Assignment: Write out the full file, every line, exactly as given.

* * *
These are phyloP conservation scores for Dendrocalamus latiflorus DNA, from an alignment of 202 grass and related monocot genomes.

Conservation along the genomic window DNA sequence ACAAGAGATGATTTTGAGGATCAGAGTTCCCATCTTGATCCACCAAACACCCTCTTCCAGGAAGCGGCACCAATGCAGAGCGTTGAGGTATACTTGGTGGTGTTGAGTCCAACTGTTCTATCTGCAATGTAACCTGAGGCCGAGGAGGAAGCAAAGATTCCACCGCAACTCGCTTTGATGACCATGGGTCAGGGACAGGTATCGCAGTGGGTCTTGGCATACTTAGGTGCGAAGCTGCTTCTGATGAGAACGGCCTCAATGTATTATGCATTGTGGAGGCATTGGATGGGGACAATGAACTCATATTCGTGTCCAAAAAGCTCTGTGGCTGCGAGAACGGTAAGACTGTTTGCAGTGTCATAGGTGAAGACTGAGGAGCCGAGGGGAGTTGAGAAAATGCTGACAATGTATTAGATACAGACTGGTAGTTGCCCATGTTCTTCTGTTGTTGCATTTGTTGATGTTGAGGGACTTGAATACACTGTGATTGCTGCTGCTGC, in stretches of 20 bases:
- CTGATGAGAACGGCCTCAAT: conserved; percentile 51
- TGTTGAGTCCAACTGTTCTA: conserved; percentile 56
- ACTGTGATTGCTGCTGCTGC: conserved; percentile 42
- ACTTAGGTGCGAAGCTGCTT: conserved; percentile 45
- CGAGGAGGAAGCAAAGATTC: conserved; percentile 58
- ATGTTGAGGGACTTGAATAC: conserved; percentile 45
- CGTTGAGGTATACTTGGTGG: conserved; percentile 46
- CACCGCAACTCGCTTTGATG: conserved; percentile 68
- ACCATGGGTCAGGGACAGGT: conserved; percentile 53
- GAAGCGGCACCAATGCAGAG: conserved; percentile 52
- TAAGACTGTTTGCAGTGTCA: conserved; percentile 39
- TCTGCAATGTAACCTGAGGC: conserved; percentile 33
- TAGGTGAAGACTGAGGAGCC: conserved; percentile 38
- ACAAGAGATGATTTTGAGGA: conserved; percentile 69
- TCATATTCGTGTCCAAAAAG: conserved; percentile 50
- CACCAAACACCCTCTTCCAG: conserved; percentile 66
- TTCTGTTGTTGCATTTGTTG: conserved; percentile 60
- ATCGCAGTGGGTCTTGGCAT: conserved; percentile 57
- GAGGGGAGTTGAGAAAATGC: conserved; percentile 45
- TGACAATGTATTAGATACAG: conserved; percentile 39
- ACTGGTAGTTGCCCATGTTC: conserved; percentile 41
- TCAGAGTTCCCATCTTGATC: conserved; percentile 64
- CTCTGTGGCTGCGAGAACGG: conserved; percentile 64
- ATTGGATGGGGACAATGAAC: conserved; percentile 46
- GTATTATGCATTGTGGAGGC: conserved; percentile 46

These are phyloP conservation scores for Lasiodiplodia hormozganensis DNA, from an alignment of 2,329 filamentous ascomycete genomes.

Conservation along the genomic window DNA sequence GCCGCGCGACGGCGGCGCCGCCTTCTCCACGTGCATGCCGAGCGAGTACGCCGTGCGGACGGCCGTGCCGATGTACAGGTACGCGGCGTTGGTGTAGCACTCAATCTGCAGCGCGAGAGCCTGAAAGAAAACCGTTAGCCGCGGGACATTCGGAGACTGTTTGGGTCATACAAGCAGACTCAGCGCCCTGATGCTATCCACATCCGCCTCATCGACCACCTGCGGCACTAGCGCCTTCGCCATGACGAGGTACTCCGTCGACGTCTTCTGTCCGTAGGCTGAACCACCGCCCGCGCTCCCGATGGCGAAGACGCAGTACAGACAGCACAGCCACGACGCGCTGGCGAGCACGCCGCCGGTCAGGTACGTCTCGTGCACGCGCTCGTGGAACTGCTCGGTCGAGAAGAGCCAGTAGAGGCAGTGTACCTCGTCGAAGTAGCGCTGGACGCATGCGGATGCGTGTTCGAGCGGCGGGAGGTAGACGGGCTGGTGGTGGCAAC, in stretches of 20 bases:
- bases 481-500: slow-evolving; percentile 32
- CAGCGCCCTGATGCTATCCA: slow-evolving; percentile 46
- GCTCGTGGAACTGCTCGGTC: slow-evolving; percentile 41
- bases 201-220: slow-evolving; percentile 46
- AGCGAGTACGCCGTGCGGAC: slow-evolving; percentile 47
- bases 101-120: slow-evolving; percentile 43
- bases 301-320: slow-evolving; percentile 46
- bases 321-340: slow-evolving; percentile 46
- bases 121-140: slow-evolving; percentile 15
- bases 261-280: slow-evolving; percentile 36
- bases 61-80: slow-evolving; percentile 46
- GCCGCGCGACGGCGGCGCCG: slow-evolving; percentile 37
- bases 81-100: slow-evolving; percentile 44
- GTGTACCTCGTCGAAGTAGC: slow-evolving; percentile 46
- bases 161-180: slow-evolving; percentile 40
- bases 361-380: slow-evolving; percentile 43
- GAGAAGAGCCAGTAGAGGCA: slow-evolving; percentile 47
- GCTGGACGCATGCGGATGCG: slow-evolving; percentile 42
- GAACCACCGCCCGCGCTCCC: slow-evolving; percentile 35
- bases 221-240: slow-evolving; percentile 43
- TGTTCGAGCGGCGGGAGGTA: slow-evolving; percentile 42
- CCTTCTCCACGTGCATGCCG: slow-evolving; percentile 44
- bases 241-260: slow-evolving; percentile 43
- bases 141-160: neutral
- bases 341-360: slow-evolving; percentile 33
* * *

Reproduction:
These are phyloP conservation scores for Dendrocalamus latiflorus DNA, from an alignment of 202 grass and related monocot genomes.

Conservation along the genomic window DNA sequence ACAAGAGATGATTTTGAGGATCAGAGTTCCCATCTTGATCCACCAAACACCCTCTTCCAGGAAGCGGCACCAATGCAGAGCGTTGAGGTATACTTGGTGGTGTTGAGTCCAACTGTTCTATCTGCAATGTAACCTGAGGCCGAGGAGGAAGCAAAGATTCCACCGCAACTCGCTTTGATGACCATGGGTCAGGGACAGGTATCGCAGTGGGTCTTGGCATACTTAGGTGCGAAGCTGCTTCTGATGAGAACGGCCTCAATGTATTATGCATTGTGGAGGCATTGGATGGGGACAATGAACTCATATTCGTGTCCAAAAAGCTCTGTGGCTGCGAGAACGGTAAGACTGTTTGCAGTGTCATAGGTGAAGACTGAGGAGCCGAGGGGAGTTGAGAAAATGCTGACAATGTATTAGATACAGACTGGTAGTTGCCCATGTTCTTCTGTTGTTGCATTTGTTGATGTTGAGGGACTTGAATACACTGTGATTGCTGCTGCTGC, in stretches of 20 bases:
- CTGATGAGAACGGCCTCAAT: conserved; percentile 51
- TGTTGAGTCCAACTGTTCTA: conserved; percentile 56
- ACTGTGATTGCTGCTGCTGC: conserved; percentile 42
- ACTTAGGTGCGAAGCTGCTT: conserved; percentile 45
- CGAGGAGGAAGCAAAGATTC: conserved; percentile 58
- ATGTTGAGGGACTTGAATAC: conserved; percentile 45
- CGTTGAGGTATACTTGGTGG: conserved; percentile 46
- CACCGCAACTCGCTTTGATG: conserved; percentile 68
- ACCATGGGTCAGGGACAGGT: conserved; percentile 53
- GAAGCGGCACCAATGCAGAG: conserved; percentile 52
- TAAGACTGTTTGCAGTGTCA: conserved; percentile 39
- TCTGCAATGTAACCTGAGGC: conserved; percentile 33
- TAGGTGAAGACTGAGGAGCC: conserved; percentile 38
- ACAAGAGATGATTTTGAGGA: conserved; percentile 69
- TCATATTCGTGTCCAAAAAG: conserved; percentile 50
- CACCAAACACCCTCTTCCAG: conserved; percentile 66
- TTCTGTTGTTGCATTTGTTG: conserved; percentile 60
- ATCGCAGTGGGTCTTGGCAT: conserved; percentile 57
- GAGGGGAGTTGAGAAAATGC: conserved; percentile 45
- TGACAATGTATTAGATACAG: conserved; percentile 39
- ACTGGTAGTTGCCCATGTTC: conserved; percentile 41
- TCAGAGTTCCCATCTTGATC: conserved; percentile 64
- CTCTGTGGCTGCGAGAACGG: conserved; percentile 64
- ATTGGATGGGGACAATGAAC: conserved; percentile 46
- GTATTATGCATTGTGGAGGC: conserved; percentile 46

These are phyloP conservation scores for Lasiodiplodia hormozganensis DNA, from an alignment of 2,329 filamentous ascomycete genomes.

Conservation along the genomic window DNA sequence GCCGCGCGACGGCGGCGCCGCCTTCTCCACGTGCATGCCGAGCGAGTACGCCGTGCGGACGGCCGTGCCGATGTACAGGTACGCGGCGTTGGTGTAGCACTCAATCTGCAGCGCGAGAGCCTGAAAGAAAACCGTTAGCCGCGGGACATTCGGAGACTGTTTGGGTCATACAAGCAGACTCAGCGCCCTGATGCTATCCACATCCGCCTCATCGACCACCTGCGGCACTAGCGCCTTCGCCATGACGAGGTACTCCGTCGACGTCTTCTGTCCGTAGGCTGAACCACCGCCCGCGCTCCCGATGGCGAAGACGCAGTACAGACAGCACAGCCACGACGCGCTGGCGAGCACGCCGCCGGTCAGGTACGTCTCGTGCACGCGCTCGTGGAACTGCTCGGTCGAGAAGAGCCAGTAGAGGCAGTGTACCTCGTCGAAGTAGCGCTGGACGCATGCGGATGCGTGTTCGAGCGGCGGGAGGTAGACGGGCTGGTGGTGGCAAC, in stretches of 20 bases:
- bases 481-500: slow-evolving; percentile 32
- CAGCGCCCTGATGCTATCCA: slow-evolving; percentile 46
- GCTCGTGGAACTGCTCGGTC: slow-evolving; percentile 41
- bases 201-220: slow-evolving; percentile 46
- AGCGAGTACGCCGTGCGGAC: slow-evolving; percentile 47
- bases 101-120: slow-evolving; percentile 43
- bases 301-320: slow-evolving; percentile 46
- bases 321-340: slow-evolving; percentile 46
- bases 121-140: slow-evolving; percentile 15
- bases 261-280: slow-evolving; percentile 36
- bases 61-80: slow-evolving; percentile 46
- GCCGCGCGACGGCGGCGCCG: slow-evolving; percentile 37
- bases 81-100: slow-evolving; percentile 44
- GTGTACCTCGTCGAAGTAGC: slow-evolving; percentile 46
- bases 161-180: slow-evolving; percentile 40
- bases 361-380: slow-evolving; percentile 43
- GAGAAGAGCCAGTAGAGGCA: slow-evolving; percentile 47
- GCTGGACGCATGCGGATGCG: slow-evolving; percentile 42
- GAACCACCGCCCGCGCTCCC: slow-evolving; percentile 35
- bases 221-240: slow-evolving; percentile 43
- TGTTCGAGCGGCGGGAGGTA: slow-evolving; percentile 42
- CCTTCTCCACGTGCATGCCG: slow-evolving; percentile 44
- bases 241-260: slow-evolving; percentile 43
- bases 141-160: neutral
- bases 341-360: slow-evolving; percentile 33